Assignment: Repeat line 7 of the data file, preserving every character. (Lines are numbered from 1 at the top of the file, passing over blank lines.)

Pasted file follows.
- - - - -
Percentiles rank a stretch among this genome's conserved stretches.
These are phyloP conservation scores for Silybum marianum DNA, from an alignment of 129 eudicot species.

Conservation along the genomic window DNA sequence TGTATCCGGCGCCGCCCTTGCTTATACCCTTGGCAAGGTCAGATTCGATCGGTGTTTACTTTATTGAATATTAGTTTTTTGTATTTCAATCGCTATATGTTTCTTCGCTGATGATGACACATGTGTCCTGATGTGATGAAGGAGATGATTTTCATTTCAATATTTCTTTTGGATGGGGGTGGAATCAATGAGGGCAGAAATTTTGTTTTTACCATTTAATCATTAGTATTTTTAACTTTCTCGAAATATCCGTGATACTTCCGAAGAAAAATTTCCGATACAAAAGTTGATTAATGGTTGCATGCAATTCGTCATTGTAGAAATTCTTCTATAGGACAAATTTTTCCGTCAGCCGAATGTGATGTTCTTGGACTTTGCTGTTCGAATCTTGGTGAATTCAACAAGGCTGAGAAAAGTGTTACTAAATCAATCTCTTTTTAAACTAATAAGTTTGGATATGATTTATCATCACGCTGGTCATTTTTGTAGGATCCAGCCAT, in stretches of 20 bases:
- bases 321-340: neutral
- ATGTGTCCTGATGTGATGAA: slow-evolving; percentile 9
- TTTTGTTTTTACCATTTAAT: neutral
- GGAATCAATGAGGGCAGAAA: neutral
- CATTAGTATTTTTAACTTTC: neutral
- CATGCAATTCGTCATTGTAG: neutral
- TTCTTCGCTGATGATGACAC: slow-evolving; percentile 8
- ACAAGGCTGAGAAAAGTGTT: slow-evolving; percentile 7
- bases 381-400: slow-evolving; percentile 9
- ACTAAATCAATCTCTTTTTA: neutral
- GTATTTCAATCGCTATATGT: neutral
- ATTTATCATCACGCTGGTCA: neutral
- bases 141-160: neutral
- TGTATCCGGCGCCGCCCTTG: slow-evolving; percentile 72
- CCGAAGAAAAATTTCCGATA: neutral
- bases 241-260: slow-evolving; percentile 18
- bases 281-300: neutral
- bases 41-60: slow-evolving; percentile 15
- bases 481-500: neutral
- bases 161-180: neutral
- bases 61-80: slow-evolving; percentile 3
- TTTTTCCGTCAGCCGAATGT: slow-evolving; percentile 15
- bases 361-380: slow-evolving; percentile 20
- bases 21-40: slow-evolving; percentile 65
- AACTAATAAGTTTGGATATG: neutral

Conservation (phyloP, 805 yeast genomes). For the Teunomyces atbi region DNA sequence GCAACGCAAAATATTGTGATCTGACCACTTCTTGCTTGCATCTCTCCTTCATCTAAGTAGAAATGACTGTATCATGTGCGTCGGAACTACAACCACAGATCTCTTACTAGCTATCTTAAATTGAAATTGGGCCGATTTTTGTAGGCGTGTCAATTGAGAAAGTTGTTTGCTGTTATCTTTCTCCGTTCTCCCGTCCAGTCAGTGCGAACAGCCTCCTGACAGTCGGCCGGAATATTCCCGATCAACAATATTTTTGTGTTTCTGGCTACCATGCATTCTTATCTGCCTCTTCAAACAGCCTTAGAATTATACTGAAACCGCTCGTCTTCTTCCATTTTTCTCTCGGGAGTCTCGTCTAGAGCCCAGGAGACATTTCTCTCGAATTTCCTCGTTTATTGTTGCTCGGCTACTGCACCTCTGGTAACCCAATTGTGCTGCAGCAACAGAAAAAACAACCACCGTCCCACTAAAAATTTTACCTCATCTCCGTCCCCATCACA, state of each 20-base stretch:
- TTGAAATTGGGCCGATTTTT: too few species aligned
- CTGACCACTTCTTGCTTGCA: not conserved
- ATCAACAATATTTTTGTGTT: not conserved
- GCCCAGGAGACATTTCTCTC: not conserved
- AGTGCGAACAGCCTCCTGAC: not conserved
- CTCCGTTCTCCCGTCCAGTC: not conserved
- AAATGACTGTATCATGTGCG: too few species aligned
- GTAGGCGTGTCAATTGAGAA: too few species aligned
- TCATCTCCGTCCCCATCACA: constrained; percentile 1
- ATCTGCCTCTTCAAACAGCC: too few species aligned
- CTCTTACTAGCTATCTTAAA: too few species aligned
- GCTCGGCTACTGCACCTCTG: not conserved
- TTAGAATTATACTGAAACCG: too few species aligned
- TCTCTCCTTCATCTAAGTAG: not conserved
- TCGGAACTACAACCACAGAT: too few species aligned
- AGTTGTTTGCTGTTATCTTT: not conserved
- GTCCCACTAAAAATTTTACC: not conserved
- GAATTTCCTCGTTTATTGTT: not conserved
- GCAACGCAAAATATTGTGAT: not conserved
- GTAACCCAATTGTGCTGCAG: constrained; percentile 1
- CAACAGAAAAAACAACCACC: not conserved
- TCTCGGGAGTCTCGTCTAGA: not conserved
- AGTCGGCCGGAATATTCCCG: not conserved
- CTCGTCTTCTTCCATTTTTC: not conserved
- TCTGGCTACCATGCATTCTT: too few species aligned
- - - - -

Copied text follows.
- GGAATCAATGAGGGCAGAAA: neutral